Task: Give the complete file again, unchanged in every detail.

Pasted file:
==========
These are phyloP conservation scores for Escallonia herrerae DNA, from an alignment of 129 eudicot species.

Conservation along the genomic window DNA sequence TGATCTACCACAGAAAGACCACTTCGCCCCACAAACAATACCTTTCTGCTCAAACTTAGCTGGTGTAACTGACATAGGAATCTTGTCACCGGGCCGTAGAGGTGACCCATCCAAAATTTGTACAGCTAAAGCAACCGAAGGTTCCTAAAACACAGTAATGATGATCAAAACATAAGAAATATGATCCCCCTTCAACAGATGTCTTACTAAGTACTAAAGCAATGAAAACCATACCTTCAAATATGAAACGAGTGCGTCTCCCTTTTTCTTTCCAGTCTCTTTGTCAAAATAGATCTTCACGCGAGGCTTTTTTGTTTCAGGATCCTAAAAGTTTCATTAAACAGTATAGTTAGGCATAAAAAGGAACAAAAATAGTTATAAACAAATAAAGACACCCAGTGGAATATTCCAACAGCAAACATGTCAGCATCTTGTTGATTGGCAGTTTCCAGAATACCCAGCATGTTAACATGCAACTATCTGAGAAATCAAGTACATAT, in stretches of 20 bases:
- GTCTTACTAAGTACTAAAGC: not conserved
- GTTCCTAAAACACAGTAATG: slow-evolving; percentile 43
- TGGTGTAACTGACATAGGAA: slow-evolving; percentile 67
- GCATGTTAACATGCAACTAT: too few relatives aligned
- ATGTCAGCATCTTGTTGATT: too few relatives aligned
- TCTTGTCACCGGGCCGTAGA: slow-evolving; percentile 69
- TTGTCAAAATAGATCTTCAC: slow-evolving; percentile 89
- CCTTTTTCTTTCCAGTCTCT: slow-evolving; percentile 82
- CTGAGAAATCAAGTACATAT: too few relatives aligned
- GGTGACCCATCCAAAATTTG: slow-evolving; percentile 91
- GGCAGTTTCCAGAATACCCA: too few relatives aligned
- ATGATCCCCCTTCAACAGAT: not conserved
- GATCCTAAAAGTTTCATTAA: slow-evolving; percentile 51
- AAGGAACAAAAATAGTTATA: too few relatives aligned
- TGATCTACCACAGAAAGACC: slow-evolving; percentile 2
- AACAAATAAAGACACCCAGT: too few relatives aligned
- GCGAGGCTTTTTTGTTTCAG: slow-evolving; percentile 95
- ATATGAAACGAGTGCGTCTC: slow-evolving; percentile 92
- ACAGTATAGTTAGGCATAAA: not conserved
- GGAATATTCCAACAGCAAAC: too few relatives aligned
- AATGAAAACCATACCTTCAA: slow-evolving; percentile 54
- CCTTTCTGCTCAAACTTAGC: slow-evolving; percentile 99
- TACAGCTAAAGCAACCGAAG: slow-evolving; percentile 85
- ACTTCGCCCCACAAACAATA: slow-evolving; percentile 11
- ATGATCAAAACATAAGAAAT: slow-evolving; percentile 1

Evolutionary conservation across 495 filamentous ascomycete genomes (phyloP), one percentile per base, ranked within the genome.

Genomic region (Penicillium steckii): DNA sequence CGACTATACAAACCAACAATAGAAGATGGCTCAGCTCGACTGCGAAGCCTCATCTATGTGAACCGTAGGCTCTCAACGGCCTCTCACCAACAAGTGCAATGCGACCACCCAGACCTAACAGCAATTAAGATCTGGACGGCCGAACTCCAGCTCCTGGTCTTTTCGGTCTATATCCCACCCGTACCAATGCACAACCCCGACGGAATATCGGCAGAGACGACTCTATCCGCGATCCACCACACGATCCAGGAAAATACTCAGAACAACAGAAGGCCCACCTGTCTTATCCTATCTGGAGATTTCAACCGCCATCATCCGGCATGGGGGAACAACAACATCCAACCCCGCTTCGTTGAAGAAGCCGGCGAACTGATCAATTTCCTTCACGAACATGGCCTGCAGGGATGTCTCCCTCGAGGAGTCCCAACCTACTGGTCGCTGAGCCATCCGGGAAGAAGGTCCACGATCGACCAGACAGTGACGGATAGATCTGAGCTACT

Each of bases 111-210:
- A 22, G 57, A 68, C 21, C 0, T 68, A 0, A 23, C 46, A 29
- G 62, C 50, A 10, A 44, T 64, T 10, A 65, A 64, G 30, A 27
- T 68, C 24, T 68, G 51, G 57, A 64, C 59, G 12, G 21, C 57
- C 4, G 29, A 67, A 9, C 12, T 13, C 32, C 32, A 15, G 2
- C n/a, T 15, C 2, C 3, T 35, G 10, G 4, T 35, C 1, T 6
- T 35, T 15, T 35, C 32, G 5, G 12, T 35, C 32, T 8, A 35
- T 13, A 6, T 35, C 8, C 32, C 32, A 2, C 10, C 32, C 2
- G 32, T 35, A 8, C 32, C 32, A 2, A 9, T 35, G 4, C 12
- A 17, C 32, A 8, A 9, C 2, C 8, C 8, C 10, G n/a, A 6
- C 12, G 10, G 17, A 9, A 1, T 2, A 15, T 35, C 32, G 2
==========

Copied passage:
These are phyloP conservation scores for Escallonia herrerae DNA, from an alignment of 129 eudicot species.

Conservation along the genomic window DNA sequence TGATCTACCACAGAAAGACCACTTCGCCCCACAAACAATACCTTTCTGCTCAAACTTAGCTGGTGTAACTGACATAGGAATCTTGTCACCGGGCCGTAGAGGTGACCCATCCAAAATTTGTACAGCTAAAGCAACCGAAGGTTCCTAAAACACAGTAATGATGATCAAAACATAAGAAATATGATCCCCCTTCAACAGATGTCTTACTAAGTACTAAAGCAATGAAAACCATACCTTCAAATATGAAACGAGTGCGTCTCCCTTTTTCTTTCCAGTCTCTTTGTCAAAATAGATCTTCACGCGAGGCTTTTTTGTTTCAGGATCCTAAAAGTTTCATTAAACAGTATAGTTAGGCATAAAAAGGAACAAAAATAGTTATAAACAAATAAAGACACCCAGTGGAATATTCCAACAGCAAACATGTCAGCATCTTGTTGATTGGCAGTTTCCAGAATACCCAGCATGTTAACATGCAACTATCTGAGAAATCAAGTACATAT, in stretches of 20 bases:
- GTCTTACTAAGTACTAAAGC: not conserved
- GTTCCTAAAACACAGTAATG: slow-evolving; percentile 43
- TGGTGTAACTGACATAGGAA: slow-evolving; percentile 67
- GCATGTTAACATGCAACTAT: too few relatives aligned
- ATGTCAGCATCTTGTTGATT: too few relatives aligned
- TCTTGTCACCGGGCCGTAGA: slow-evolving; percentile 69
- TTGTCAAAATAGATCTTCAC: slow-evolving; percentile 89
- CCTTTTTCTTTCCAGTCTCT: slow-evolving; percentile 82
- CTGAGAAATCAAGTACATAT: too few relatives aligned
- GGTGACCCATCCAAAATTTG: slow-evolving; percentile 91
- GGCAGTTTCCAGAATACCCA: too few relatives aligned
- ATGATCCCCCTTCAACAGAT: not conserved
- GATCCTAAAAGTTTCATTAA: slow-evolving; percentile 51
- AAGGAACAAAAATAGTTATA: too few relatives aligned
- TGATCTACCACAGAAAGACC: slow-evolving; percentile 2
- AACAAATAAAGACACCCAGT: too few relatives aligned
- GCGAGGCTTTTTTGTTTCAG: slow-evolving; percentile 95
- ATATGAAACGAGTGCGTCTC: slow-evolving; percentile 92
- ACAGTATAGTTAGGCATAAA: not conserved
- GGAATATTCCAACAGCAAAC: too few relatives aligned
- AATGAAAACCATACCTTCAA: slow-evolving; percentile 54
- CCTTTCTGCTCAAACTTAGC: slow-evolving; percentile 99
- TACAGCTAAAGCAACCGAAG: slow-evolving; percentile 85
- ACTTCGCCCCACAAACAATA: slow-evolving; percentile 11
- ATGATCAAAACATAAGAAAT: slow-evolving; percentile 1

Evolutionary conservation across 495 filamentous ascomycete genomes (phyloP), one percentile per base, ranked within the genome.

Genomic region (Penicillium steckii): DNA sequence CGACTATACAAACCAACAATAGAAGATGGCTCAGCTCGACTGCGAAGCCTCATCTATGTGAACCGTAGGCTCTCAACGGCCTCTCACCAACAAGTGCAATGCGACCACCCAGACCTAACAGCAATTAAGATCTGGACGGCCGAACTCCAGCTCCTGGTCTTTTCGGTCTATATCCCACCCGTACCAATGCACAACCCCGACGGAATATCGGCAGAGACGACTCTATCCGCGATCCACCACACGATCCAGGAAAATACTCAGAACAACAGAAGGCCCACCTGTCTTATCCTATCTGGAGATTTCAACCGCCATCATCCGGCATGGGGGAACAACAACATCCAACCCCGCTTCGTTGAAGAAGCCGGCGAACTGATCAATTTCCTTCACGAACATGGCCTGCAGGGATGTCTCCCTCGAGGAGTCCCAACCTACTGGTCGCTGAGCCATCCGGGAAGAAGGTCCACGATCGACCAGACAGTGACGGATAGATCTGAGCTACT

Each of bases 111-210:
- A 22, G 57, A 68, C 21, C 0, T 68, A 0, A 23, C 46, A 29
- G 62, C 50, A 10, A 44, T 64, T 10, A 65, A 64, G 30, A 27
- T 68, C 24, T 68, G 51, G 57, A 64, C 59, G 12, G 21, C 57
- C 4, G 29, A 67, A 9, C 12, T 13, C 32, C 32, A 15, G 2
- C n/a, T 15, C 2, C 3, T 35, G 10, G 4, T 35, C 1, T 6
- T 35, T 15, T 35, C 32, G 5, G 12, T 35, C 32, T 8, A 35
- T 13, A 6, T 35, C 8, C 32, C 32, A 2, C 10, C 32, C 2
- G 32, T 35, A 8, C 32, C 32, A 2, A 9, T 35, G 4, C 12
- A 17, C 32, A 8, A 9, C 2, C 8, C 8, C 10, G n/a, A 6
- C 12, G 10, G 17, A 9, A 1, T 2, A 15, T 35, C 32, G 2